'Sharp cold snaps' likely to hit regions

Rain clouds threaten above Blueskin Bay, north of Dunedin. PHOTO: STEPHEN JAQUIERY
Rain clouds threaten above Blueskin Bay, north of Dunedin. PHOTO: STEPHEN JAQUIERY
Several "sharp cold snaps" are likely to hit Otago and Southland during the first half of October, Niwa's latest three-month weather outlook shows.

Niwa National Climate Centre principal scientist Chris Brandolino said during September, New Zealand's coastal sea temperatures were cooler than average for all regions for the first time since 2017, and it was expected to influence air temperatures during the October-December period.

"For October to December, air pressure is forecast to be lower than normal in the New Zealand region, especially [in the] south of the country.

"This is expected to be associated with a westerly quarter air-flow anomaly, particularly during November and December.

"Occasional easterly quarter winds are possible during October.

"Several sharp cold snaps are forecast during the first half of October."

Rainfall was most likely to be near normal for much of New Zealand, except the east of the the South Island where near normal or above normal rainfall was about equally likely, he said.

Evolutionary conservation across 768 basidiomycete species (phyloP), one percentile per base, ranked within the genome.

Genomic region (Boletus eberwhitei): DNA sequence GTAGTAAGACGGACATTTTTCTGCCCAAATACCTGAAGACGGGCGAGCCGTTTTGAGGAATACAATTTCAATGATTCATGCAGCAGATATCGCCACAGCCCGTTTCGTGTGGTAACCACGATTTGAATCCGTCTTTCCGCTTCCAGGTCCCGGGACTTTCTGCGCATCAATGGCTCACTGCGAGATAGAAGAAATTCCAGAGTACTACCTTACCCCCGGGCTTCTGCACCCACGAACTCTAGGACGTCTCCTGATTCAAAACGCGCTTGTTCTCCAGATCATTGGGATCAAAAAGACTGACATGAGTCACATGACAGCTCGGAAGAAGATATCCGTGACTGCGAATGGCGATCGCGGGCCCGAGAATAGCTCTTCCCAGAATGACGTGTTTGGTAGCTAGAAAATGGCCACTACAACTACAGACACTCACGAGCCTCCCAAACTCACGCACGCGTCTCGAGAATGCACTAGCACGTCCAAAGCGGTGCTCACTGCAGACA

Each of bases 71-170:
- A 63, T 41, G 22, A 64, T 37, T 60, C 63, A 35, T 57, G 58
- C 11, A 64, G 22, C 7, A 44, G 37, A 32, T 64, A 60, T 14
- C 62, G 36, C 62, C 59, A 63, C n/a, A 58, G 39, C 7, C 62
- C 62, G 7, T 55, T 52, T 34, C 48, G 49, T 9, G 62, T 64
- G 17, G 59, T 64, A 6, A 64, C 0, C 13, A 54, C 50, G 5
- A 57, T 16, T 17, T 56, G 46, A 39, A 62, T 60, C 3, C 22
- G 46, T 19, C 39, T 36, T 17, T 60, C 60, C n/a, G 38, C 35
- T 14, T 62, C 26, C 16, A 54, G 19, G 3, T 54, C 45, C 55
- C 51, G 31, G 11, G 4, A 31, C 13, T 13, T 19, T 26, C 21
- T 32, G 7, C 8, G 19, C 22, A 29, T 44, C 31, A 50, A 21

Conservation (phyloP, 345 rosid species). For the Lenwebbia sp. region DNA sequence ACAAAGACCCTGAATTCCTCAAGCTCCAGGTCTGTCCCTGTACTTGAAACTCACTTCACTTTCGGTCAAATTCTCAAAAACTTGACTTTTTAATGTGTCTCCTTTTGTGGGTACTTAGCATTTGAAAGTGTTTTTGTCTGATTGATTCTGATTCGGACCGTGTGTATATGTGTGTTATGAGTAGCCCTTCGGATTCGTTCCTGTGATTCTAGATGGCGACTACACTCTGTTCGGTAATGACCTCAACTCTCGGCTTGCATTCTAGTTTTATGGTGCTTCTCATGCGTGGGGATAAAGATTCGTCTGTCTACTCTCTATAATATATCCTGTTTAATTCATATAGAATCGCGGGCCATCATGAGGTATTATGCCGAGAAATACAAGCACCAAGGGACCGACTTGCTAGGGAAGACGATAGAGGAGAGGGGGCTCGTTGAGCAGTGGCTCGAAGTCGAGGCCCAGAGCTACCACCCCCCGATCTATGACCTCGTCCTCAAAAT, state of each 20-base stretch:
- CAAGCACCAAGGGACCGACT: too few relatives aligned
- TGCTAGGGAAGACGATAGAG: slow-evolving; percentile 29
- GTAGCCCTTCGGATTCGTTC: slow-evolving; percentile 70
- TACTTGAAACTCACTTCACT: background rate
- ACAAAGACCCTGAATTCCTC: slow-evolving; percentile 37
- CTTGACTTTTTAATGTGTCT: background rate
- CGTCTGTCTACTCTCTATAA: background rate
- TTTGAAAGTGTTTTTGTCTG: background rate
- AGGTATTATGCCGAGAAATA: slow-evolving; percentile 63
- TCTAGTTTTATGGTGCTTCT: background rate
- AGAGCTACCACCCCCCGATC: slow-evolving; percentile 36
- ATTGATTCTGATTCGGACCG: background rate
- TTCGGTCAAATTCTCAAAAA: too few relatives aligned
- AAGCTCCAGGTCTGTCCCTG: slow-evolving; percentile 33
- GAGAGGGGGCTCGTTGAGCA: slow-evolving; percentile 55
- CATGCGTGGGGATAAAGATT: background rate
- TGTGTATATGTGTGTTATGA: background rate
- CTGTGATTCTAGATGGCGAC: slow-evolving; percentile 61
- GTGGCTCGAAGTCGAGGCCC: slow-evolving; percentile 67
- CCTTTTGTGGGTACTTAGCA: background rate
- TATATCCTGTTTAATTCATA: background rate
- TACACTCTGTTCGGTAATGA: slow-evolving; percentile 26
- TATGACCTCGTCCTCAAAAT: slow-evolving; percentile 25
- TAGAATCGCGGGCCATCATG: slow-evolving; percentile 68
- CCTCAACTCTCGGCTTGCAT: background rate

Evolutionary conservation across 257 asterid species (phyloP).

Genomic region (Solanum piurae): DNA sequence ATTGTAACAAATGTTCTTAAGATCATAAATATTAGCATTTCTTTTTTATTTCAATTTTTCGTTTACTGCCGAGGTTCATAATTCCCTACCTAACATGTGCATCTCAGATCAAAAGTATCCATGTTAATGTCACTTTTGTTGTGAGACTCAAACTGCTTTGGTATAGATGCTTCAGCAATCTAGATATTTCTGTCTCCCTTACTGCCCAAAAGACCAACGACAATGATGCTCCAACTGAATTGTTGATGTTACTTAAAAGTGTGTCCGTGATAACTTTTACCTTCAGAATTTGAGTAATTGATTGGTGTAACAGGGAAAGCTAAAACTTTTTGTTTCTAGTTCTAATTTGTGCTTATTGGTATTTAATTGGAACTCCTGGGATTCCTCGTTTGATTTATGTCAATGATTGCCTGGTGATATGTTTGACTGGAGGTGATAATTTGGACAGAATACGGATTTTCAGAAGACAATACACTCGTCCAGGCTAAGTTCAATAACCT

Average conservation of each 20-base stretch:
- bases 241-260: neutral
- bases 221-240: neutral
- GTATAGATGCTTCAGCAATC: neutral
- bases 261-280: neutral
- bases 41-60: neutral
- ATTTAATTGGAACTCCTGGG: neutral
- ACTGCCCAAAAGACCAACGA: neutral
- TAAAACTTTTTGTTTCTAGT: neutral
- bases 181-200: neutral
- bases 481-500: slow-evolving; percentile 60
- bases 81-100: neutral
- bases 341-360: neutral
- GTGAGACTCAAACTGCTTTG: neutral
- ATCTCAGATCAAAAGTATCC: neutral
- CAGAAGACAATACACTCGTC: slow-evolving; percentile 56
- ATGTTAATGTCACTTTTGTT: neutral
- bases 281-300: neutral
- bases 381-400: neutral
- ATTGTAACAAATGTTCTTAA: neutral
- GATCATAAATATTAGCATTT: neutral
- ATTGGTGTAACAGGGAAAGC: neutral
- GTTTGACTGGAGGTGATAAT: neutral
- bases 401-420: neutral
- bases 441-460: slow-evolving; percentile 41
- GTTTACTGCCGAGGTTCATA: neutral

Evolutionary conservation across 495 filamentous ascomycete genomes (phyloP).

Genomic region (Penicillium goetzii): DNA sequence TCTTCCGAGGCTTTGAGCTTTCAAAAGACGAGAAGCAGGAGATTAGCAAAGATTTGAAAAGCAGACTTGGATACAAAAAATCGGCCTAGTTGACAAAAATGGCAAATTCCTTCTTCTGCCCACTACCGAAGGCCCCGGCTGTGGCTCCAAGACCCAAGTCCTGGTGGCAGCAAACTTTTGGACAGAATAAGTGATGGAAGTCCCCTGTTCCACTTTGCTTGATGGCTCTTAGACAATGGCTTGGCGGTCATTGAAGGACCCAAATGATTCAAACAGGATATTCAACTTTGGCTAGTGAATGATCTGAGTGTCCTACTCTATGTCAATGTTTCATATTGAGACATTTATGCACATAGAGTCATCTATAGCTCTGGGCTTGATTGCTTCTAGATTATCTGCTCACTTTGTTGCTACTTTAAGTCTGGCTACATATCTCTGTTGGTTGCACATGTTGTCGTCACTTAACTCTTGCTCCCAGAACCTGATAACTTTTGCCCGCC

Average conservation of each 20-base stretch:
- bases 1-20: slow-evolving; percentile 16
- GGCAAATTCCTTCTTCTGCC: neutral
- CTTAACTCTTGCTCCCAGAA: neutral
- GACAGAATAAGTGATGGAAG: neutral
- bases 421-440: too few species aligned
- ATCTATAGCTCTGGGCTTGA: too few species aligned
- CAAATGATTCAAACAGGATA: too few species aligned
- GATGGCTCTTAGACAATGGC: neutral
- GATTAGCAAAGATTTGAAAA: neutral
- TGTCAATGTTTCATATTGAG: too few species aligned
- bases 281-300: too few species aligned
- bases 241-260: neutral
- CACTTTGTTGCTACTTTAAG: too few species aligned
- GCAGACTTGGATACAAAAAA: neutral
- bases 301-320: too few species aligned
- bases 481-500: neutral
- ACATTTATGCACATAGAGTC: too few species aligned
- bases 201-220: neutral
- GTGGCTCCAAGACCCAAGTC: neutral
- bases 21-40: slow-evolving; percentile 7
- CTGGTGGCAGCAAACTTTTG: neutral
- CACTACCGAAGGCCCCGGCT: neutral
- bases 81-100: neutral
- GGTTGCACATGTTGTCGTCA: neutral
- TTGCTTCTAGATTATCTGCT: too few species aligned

An increase in westerly winds was also possible later in October and November, which might lead to periods of unusually wet conditions - particularly in western areas.

In inland Otago and Southland, temperatures were about equally likely to be near average or below average; rainfall totals were likely to be near normal; and soil moisture levels and river flows were equally likely to be near normal or below normal, he said.

In coastal Otago, temperatures were likely to be near average; rainfall totals were equally likely to be near normal or above normal; and soil moisture levels and river flows were equally likely to be near normal or below normal.

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